5 Trends in Clinical Research Resourcing to Watch in 2023

As we head into 2023, the clinical research resourcing experts at Vitalief expect continued disruptions in traditional workforce strategies. Several industry trends will significantly impact research and clinical trial organizations’ recruiting, hiring, and retention practices.

Today, we’re diving into the top five trends and how they may impact your workforce efforts.

Trend #1: The Healthcare Human Capital Epidemic 

In 2023, the industry will continue to face resourcing and performance challenges. Leaders and hiring managers must think differently about how they attract, engage, and retain team members.

The impact of the healthcare human capital epidemic on research and clinical trial teams is complicated. Even potential strategies to address it can be complicated. Stay tuned for an upcoming deep dive into this issue in future articles.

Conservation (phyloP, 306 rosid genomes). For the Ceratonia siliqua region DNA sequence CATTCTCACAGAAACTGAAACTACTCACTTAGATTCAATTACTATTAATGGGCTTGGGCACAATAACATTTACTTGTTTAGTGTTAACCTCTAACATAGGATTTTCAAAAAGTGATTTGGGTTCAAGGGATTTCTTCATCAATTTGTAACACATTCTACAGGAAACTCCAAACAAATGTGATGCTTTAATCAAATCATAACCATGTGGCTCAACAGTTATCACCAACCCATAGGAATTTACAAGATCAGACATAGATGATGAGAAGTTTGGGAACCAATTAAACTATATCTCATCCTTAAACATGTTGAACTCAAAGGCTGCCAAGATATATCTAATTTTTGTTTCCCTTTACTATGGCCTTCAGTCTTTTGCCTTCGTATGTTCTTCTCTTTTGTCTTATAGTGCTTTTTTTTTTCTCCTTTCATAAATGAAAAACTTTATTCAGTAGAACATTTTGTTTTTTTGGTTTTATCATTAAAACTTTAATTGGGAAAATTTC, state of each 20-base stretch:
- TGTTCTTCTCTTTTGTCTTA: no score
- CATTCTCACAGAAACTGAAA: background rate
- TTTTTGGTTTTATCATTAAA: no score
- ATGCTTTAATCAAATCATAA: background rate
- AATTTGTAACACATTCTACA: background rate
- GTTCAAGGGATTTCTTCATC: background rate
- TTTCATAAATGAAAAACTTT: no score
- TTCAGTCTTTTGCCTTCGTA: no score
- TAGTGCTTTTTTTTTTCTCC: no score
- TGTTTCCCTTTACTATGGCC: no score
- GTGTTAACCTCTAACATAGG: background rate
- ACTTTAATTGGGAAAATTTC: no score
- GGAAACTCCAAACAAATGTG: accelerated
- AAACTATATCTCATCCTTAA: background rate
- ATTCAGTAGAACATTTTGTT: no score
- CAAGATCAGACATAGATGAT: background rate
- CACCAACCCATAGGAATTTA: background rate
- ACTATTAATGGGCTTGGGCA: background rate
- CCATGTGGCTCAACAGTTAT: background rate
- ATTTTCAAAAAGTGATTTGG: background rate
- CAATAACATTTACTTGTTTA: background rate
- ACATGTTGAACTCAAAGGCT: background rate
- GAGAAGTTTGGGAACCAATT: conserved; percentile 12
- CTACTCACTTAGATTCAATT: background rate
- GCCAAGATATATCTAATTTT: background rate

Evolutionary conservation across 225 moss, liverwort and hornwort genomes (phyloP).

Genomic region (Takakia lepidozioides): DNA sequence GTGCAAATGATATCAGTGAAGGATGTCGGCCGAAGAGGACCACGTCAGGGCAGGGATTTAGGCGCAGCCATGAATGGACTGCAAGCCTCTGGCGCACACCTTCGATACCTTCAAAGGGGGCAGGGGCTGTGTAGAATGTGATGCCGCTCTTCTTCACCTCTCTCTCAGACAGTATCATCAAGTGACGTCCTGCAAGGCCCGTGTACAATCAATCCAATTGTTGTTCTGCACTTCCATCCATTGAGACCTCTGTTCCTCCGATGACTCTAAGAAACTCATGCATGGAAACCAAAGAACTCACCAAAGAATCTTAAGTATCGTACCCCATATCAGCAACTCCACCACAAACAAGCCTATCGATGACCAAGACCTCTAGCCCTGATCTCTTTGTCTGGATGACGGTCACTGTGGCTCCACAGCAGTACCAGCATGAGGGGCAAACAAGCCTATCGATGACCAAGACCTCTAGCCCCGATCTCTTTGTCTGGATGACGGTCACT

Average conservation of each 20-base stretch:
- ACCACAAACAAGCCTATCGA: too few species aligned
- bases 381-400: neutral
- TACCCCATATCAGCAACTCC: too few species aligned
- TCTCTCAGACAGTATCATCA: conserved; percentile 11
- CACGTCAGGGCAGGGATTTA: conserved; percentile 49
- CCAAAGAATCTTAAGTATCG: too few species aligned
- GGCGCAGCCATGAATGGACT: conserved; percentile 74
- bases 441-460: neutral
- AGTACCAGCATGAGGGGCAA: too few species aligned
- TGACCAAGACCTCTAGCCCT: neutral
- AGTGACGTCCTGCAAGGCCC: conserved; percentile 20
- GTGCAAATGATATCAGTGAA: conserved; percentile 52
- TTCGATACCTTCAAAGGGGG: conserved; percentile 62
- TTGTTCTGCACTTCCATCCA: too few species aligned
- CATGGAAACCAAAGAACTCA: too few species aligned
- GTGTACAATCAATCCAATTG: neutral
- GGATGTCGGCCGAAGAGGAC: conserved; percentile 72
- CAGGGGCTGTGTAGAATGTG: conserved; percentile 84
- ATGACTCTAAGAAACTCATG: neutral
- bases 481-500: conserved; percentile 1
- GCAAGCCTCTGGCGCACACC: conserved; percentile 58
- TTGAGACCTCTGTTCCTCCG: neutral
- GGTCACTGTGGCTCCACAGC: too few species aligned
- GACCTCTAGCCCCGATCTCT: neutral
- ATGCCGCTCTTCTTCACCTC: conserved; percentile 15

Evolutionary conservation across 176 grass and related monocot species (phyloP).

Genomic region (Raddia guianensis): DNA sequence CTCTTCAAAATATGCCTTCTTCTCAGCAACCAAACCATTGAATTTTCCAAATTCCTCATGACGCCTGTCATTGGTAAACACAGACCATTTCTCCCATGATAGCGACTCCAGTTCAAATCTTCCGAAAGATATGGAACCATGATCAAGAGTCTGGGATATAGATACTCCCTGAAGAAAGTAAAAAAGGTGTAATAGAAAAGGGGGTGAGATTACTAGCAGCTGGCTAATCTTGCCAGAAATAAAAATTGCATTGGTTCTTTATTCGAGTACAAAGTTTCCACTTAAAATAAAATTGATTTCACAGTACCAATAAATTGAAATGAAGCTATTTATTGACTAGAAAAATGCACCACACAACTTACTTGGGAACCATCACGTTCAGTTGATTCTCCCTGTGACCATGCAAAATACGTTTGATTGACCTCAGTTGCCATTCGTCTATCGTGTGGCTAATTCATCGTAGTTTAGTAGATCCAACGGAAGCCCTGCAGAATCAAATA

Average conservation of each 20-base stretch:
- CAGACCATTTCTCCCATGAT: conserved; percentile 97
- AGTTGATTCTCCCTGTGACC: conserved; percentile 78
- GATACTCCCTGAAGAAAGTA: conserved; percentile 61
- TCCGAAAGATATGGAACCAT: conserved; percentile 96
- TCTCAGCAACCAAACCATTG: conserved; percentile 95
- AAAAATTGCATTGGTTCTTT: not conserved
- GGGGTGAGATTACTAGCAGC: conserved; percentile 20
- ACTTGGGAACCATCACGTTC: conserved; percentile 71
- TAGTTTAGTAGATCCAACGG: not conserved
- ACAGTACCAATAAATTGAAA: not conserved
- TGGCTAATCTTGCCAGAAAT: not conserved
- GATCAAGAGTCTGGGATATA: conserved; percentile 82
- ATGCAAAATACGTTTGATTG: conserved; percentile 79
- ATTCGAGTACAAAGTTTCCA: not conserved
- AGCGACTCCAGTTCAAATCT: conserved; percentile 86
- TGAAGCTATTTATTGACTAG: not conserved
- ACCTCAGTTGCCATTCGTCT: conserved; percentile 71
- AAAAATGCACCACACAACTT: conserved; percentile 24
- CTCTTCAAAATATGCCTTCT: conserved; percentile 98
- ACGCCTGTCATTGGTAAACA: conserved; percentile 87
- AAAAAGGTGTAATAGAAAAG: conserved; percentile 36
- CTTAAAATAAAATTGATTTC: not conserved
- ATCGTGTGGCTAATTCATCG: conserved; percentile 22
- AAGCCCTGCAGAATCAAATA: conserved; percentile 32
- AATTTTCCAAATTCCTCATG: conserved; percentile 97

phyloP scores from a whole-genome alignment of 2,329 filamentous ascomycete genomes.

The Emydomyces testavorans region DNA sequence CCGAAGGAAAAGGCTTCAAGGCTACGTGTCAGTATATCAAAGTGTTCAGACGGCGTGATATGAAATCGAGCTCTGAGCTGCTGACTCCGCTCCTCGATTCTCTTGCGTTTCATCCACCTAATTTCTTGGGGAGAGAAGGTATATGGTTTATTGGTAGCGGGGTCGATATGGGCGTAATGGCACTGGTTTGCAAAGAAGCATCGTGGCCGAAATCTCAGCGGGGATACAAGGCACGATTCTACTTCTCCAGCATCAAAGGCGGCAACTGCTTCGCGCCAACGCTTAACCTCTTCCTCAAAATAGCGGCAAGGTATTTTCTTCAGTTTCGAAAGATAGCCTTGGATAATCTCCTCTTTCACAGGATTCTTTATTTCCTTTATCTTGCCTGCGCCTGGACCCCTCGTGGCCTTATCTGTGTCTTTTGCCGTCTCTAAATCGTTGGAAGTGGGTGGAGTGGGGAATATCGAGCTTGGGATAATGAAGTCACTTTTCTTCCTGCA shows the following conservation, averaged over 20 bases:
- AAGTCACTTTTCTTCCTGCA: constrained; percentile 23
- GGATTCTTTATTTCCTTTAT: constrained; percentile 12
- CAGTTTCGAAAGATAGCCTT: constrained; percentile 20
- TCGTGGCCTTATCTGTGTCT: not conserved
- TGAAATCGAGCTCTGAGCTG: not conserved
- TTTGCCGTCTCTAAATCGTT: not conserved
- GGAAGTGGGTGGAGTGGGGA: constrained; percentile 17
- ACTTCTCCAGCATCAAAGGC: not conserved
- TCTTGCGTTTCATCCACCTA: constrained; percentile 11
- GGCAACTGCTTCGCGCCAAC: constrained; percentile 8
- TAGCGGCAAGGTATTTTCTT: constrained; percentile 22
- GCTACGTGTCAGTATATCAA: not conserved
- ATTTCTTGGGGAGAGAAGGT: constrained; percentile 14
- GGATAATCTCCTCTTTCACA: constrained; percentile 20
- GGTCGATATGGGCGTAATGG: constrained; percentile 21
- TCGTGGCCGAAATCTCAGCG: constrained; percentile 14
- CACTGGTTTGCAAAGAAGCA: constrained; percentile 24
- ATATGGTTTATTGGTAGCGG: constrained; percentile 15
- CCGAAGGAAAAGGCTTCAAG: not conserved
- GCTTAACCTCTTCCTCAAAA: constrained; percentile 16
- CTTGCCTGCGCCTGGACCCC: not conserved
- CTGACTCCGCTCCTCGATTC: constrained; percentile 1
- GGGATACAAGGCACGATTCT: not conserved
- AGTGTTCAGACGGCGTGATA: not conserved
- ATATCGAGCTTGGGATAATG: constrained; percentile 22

Trend #2: Remote Work Will Continue to be Popular

Many companies have already seen the benefits of remote work in terms of cost savings and productivity. Job candidates also express interest in these opportunities. So, the remote work trend will continue in the research and clinical trial space this year.

The COVID-19 pandemic accelerated the trend toward remote work. As many organizations work through digital transformations, remote work becomes a more viable option.

However, remote work also brings challenges, such as maintaining team cohesion and ensuring equitable access to resources.

Challenges in Maintaining Team Cohesion

Maintaining team cohesion can be challenging when employees are not physically together.

Companies may need to invest in additional technologies and practices to facilitate remote collaboration, such as:

  • Video conferencing
  • Project management tools
  • Virtual team-building activities
  • And more

Need for Digital Skills

There is also an increasing demand for employees with strong digital skills, such as the ability to:

  • Use collaboration and productivity tools
  • Navigate virtual communication platforms
  • Work effectively in a remote environment

Equity and Accessibility Concerns

Remote work can be challenging for some employees, particularly those who need access to reliable internet connectivity or a suitable home workspace.

Companies may need to consider these equity and accessibility issues when implementing remote work policies and procedures.